Disentangling conflicts of laws in EU and Member States’ investment agreements
Journal of dispute resolution, 2021, No. 2, pp. 297-316
QUIRICO, Ottavio, Disentangling conflicts of laws in EU and Member States’ investment agreements, Journal of dispute resolution, 2021, No. 2, pp. 297-316 - https://hdl.handle.net/1814/73886
Retrieved from Cadmus, EUI Research Repository
The European Union (“EU”) is integrated into global markets via an open investment regime, which has fostered the development of wide economic relations. In 2019, the net investment outflow from EU Member States toward third countries totaled $42,6761 million, while inflow totaled $47,3196 million. To regulate investment disparities since the establishment of the common market in the 1950s, EU Member States have concluded about 1400 multilateral investment treaties (“MITs”) and bilateral investment treaties (“BITs”) with third countries. EU Member States have also negotiated around 190 MITs and BITs inter se, or intra-EU investment agreements. Since the adoption of the Lisbon Treaty in 2009, the EU has negotiated international investment agreements with economies such as Australia, Canada, China, Vietnam, Singapore, and the United States. Among these agreements, the Energy Charter Treaty (“ECT”) is both an intra-EU and extra-EU investment agreement, to which both the EU and Member States are parties. It is therefore of critical importance to establish a predictable legal framework governing investments within and outside of the EU.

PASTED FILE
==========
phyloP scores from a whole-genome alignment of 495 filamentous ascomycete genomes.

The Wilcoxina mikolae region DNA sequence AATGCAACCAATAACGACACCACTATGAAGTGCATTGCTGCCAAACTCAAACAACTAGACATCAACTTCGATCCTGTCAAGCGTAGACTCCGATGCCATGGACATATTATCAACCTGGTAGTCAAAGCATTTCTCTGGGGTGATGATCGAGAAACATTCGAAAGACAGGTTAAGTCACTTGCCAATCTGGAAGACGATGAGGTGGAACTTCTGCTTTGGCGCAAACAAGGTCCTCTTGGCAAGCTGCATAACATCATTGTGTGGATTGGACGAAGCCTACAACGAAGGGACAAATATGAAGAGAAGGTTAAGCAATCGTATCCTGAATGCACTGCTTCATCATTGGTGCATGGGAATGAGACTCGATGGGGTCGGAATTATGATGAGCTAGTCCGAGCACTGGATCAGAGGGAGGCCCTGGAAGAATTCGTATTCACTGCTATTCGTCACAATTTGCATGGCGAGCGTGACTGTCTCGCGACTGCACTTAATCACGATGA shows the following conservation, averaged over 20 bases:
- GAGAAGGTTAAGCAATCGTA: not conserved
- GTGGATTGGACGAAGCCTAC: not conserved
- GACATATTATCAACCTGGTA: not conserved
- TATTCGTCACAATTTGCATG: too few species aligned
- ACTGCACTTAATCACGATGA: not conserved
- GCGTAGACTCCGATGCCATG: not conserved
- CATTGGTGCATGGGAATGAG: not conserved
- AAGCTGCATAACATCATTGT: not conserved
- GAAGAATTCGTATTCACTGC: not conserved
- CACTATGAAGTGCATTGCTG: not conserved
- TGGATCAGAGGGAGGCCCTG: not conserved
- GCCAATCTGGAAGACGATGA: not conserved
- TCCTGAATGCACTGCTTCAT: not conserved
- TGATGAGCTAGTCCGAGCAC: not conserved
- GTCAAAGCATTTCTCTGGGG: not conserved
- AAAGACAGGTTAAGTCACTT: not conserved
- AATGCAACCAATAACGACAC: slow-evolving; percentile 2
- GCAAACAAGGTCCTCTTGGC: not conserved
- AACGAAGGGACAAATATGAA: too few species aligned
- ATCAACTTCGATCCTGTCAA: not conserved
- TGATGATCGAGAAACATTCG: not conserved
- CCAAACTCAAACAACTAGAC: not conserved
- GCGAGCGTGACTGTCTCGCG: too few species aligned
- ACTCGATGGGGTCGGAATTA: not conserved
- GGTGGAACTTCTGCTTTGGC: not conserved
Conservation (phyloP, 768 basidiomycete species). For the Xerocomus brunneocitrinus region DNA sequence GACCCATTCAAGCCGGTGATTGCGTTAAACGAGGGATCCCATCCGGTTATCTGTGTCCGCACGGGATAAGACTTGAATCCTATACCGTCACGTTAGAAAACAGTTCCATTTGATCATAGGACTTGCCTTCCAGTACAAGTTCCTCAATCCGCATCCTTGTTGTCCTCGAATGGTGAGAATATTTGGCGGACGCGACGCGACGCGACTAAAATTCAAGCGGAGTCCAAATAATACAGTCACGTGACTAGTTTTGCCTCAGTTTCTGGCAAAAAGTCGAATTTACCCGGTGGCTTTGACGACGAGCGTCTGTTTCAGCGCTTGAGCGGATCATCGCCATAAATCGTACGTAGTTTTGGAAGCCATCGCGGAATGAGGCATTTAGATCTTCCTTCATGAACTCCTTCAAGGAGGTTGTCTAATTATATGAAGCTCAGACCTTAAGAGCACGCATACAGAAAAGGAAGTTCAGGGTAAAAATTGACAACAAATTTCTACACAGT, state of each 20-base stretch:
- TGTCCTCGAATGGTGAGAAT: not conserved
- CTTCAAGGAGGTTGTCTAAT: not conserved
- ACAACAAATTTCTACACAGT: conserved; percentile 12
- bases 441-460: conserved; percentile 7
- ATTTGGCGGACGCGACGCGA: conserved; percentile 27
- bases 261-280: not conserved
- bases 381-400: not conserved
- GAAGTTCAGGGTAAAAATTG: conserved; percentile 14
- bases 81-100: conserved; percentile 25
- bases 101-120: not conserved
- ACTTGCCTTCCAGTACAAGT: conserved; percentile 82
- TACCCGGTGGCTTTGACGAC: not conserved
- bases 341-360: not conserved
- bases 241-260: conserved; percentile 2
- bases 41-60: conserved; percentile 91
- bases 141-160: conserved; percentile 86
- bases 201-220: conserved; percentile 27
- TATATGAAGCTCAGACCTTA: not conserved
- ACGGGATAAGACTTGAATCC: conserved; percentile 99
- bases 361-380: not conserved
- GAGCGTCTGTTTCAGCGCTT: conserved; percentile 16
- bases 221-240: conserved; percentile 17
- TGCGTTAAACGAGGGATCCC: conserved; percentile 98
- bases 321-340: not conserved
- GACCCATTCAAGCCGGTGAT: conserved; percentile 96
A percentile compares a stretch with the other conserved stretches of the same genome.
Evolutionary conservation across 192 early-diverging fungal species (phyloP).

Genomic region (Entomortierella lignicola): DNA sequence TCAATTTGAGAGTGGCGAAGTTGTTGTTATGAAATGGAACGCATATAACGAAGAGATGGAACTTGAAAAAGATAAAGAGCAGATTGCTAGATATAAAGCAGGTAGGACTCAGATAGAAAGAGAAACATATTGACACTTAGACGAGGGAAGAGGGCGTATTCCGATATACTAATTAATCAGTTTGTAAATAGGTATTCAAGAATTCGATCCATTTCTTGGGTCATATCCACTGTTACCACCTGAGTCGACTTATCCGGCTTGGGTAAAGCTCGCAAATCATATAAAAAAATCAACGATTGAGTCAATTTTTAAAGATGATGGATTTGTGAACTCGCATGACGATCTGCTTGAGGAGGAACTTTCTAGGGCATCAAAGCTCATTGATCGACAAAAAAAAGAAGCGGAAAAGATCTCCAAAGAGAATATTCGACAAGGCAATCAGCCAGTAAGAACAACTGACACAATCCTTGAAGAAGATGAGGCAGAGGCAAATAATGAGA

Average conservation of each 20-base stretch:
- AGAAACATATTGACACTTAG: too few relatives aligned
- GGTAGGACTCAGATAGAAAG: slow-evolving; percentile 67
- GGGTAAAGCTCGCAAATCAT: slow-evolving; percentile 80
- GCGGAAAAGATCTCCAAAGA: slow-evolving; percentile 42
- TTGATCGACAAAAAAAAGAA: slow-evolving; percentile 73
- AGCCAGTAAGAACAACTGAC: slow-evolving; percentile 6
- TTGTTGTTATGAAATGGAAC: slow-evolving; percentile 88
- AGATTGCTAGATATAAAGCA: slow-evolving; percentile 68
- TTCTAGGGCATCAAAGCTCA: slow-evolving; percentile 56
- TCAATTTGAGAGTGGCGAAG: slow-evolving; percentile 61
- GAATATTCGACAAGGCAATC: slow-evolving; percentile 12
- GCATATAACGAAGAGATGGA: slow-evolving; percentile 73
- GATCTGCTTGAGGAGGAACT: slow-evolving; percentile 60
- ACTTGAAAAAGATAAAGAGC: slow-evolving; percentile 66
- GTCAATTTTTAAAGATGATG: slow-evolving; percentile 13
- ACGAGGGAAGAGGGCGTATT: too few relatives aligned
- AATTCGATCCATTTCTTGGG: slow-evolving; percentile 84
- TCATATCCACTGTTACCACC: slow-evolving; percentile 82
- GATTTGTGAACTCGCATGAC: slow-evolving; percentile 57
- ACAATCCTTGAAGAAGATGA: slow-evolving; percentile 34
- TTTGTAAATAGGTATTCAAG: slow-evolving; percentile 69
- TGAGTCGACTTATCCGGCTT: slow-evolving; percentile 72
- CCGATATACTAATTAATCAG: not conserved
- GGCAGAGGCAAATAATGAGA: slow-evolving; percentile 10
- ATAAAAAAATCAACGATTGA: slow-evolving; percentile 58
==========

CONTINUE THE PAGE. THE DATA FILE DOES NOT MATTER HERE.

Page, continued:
Cadmus permanent link: https://hdl.handle.net/1814/73886
External link: https://scholarship.law.missouri.edu/jdr/vol2021/iss2/7
Publisher: University of Missouri school of law
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